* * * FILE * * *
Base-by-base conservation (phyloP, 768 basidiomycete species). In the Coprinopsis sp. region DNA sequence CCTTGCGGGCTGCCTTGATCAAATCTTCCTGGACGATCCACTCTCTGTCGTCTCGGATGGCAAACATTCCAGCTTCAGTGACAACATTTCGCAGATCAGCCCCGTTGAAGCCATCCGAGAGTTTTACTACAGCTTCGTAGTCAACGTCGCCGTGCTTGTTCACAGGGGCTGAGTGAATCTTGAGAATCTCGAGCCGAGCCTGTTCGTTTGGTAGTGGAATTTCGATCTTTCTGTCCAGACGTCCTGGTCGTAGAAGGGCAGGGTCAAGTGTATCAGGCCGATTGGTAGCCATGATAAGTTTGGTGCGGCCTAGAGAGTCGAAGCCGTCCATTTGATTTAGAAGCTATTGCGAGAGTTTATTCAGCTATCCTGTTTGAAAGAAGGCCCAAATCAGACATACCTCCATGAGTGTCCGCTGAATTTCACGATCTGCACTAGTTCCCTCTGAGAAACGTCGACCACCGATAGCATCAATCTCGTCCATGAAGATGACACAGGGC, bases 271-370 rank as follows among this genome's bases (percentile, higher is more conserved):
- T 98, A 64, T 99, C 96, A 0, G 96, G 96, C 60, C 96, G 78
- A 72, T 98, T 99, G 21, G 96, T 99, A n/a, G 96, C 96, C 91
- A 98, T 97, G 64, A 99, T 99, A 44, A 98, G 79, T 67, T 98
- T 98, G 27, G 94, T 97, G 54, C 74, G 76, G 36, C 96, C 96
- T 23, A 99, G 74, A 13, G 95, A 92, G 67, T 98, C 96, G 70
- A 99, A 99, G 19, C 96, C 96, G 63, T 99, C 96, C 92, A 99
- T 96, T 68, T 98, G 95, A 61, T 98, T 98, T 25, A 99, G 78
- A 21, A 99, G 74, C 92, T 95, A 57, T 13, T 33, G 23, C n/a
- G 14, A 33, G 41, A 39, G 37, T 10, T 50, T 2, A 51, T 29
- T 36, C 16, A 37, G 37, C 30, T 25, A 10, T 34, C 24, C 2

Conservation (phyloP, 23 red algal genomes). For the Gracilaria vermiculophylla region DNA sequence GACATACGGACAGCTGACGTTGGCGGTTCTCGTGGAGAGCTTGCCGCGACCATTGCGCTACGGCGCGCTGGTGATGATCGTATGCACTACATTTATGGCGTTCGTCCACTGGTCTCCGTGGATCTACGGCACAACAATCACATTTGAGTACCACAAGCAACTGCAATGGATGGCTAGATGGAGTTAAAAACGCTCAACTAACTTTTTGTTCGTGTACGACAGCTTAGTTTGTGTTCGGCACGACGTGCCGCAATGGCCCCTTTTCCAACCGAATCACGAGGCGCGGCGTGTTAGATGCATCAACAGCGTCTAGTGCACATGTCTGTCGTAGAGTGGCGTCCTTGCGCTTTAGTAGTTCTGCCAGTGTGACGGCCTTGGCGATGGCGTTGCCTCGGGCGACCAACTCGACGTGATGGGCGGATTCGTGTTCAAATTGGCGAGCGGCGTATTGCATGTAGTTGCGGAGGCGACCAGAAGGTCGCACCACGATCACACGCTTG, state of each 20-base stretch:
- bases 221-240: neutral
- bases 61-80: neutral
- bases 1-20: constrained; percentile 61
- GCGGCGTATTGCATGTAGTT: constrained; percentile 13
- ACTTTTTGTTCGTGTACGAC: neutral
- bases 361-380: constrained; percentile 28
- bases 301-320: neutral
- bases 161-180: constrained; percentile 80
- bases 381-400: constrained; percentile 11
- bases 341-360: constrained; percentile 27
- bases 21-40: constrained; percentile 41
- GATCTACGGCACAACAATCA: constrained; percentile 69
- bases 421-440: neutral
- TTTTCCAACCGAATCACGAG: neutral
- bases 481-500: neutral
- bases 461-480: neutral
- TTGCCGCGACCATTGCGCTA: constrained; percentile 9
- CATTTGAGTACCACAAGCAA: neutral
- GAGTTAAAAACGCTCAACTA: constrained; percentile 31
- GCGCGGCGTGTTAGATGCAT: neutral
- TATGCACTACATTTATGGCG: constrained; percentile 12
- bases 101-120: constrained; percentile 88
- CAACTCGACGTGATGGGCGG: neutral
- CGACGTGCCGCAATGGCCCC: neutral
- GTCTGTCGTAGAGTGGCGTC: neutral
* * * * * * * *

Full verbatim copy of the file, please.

Base-by-base conservation (phyloP, 768 basidiomycete species). In the Coprinopsis sp. region DNA sequence CCTTGCGGGCTGCCTTGATCAAATCTTCCTGGACGATCCACTCTCTGTCGTCTCGGATGGCAAACATTCCAGCTTCAGTGACAACATTTCGCAGATCAGCCCCGTTGAAGCCATCCGAGAGTTTTACTACAGCTTCGTAGTCAACGTCGCCGTGCTTGTTCACAGGGGCTGAGTGAATCTTGAGAATCTCGAGCCGAGCCTGTTCGTTTGGTAGTGGAATTTCGATCTTTCTGTCCAGACGTCCTGGTCGTAGAAGGGCAGGGTCAAGTGTATCAGGCCGATTGGTAGCCATGATAAGTTTGGTGCGGCCTAGAGAGTCGAAGCCGTCCATTTGATTTAGAAGCTATTGCGAGAGTTTATTCAGCTATCCTGTTTGAAAGAAGGCCCAAATCAGACATACCTCCATGAGTGTCCGCTGAATTTCACGATCTGCACTAGTTCCCTCTGAGAAACGTCGACCACCGATAGCATCAATCTCGTCCATGAAGATGACACAGGGC, bases 271-370 rank as follows among this genome's bases (percentile, higher is more conserved):
- T 98, A 64, T 99, C 96, A 0, G 96, G 96, C 60, C 96, G 78
- A 72, T 98, T 99, G 21, G 96, T 99, A n/a, G 96, C 96, C 91
- A 98, T 97, G 64, A 99, T 99, A 44, A 98, G 79, T 67, T 98
- T 98, G 27, G 94, T 97, G 54, C 74, G 76, G 36, C 96, C 96
- T 23, A 99, G 74, A 13, G 95, A 92, G 67, T 98, C 96, G 70
- A 99, A 99, G 19, C 96, C 96, G 63, T 99, C 96, C 92, A 99
- T 96, T 68, T 98, G 95, A 61, T 98, T 98, T 25, A 99, G 78
- A 21, A 99, G 74, C 92, T 95, A 57, T 13, T 33, G 23, C n/a
- G 14, A 33, G 41, A 39, G 37, T 10, T 50, T 2, A 51, T 29
- T 36, C 16, A 37, G 37, C 30, T 25, A 10, T 34, C 24, C 2

Conservation (phyloP, 23 red algal genomes). For the Gracilaria vermiculophylla region DNA sequence GACATACGGACAGCTGACGTTGGCGGTTCTCGTGGAGAGCTTGCCGCGACCATTGCGCTACGGCGCGCTGGTGATGATCGTATGCACTACATTTATGGCGTTCGTCCACTGGTCTCCGTGGATCTACGGCACAACAATCACATTTGAGTACCACAAGCAACTGCAATGGATGGCTAGATGGAGTTAAAAACGCTCAACTAACTTTTTGTTCGTGTACGACAGCTTAGTTTGTGTTCGGCACGACGTGCCGCAATGGCCCCTTTTCCAACCGAATCACGAGGCGCGGCGTGTTAGATGCATCAACAGCGTCTAGTGCACATGTCTGTCGTAGAGTGGCGTCCTTGCGCTTTAGTAGTTCTGCCAGTGTGACGGCCTTGGCGATGGCGTTGCCTCGGGCGACCAACTCGACGTGATGGGCGGATTCGTGTTCAAATTGGCGAGCGGCGTATTGCATGTAGTTGCGGAGGCGACCAGAAGGTCGCACCACGATCACACGCTTG, state of each 20-base stretch:
- bases 221-240: neutral
- bases 61-80: neutral
- bases 1-20: constrained; percentile 61
- GCGGCGTATTGCATGTAGTT: constrained; percentile 13
- ACTTTTTGTTCGTGTACGAC: neutral
- bases 361-380: constrained; percentile 28
- bases 301-320: neutral
- bases 161-180: constrained; percentile 80
- bases 381-400: constrained; percentile 11
- bases 341-360: constrained; percentile 27
- bases 21-40: constrained; percentile 41
- GATCTACGGCACAACAATCA: constrained; percentile 69
- bases 421-440: neutral
- TTTTCCAACCGAATCACGAG: neutral
- bases 481-500: neutral
- bases 461-480: neutral
- TTGCCGCGACCATTGCGCTA: constrained; percentile 9
- CATTTGAGTACCACAAGCAA: neutral
- GAGTTAAAAACGCTCAACTA: constrained; percentile 31
- GCGCGGCGTGTTAGATGCAT: neutral
- TATGCACTACATTTATGGCG: constrained; percentile 12
- bases 101-120: constrained; percentile 88
- CAACTCGACGTGATGGGCGG: neutral
- CGACGTGCCGCAATGGCCCC: neutral
- GTCTGTCGTAGAGTGGCGTC: neutral